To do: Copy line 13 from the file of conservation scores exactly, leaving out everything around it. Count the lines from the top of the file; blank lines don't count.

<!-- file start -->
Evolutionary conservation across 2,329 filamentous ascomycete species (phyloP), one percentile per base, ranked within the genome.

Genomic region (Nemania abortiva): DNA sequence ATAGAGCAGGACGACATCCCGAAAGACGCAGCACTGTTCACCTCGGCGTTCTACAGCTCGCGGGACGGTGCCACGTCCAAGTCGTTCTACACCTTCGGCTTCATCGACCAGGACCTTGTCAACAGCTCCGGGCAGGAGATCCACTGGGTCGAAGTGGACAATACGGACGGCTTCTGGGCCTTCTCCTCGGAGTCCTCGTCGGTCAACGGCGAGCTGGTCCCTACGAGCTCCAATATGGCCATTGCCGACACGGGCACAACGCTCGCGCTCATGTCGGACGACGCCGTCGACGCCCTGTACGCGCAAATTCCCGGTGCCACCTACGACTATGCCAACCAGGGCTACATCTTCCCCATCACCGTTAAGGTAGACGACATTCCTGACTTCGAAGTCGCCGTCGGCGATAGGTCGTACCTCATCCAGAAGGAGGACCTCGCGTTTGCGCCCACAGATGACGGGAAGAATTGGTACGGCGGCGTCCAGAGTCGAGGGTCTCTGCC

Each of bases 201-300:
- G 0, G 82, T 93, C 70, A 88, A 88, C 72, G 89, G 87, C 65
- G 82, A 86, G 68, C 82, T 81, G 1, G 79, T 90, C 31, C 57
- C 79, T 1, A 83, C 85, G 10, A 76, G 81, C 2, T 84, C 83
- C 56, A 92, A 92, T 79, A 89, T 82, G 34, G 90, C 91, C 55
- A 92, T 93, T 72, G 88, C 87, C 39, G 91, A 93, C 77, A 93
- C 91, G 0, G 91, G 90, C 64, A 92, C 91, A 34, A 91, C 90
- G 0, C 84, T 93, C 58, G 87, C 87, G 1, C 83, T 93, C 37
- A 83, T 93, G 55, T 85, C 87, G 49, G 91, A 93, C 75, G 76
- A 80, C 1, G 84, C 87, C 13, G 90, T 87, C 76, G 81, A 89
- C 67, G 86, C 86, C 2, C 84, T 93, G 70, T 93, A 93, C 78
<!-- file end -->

- C 67, G 86, C 86, C 2, C 84, T 93, G 70, T 93, A 93, C 78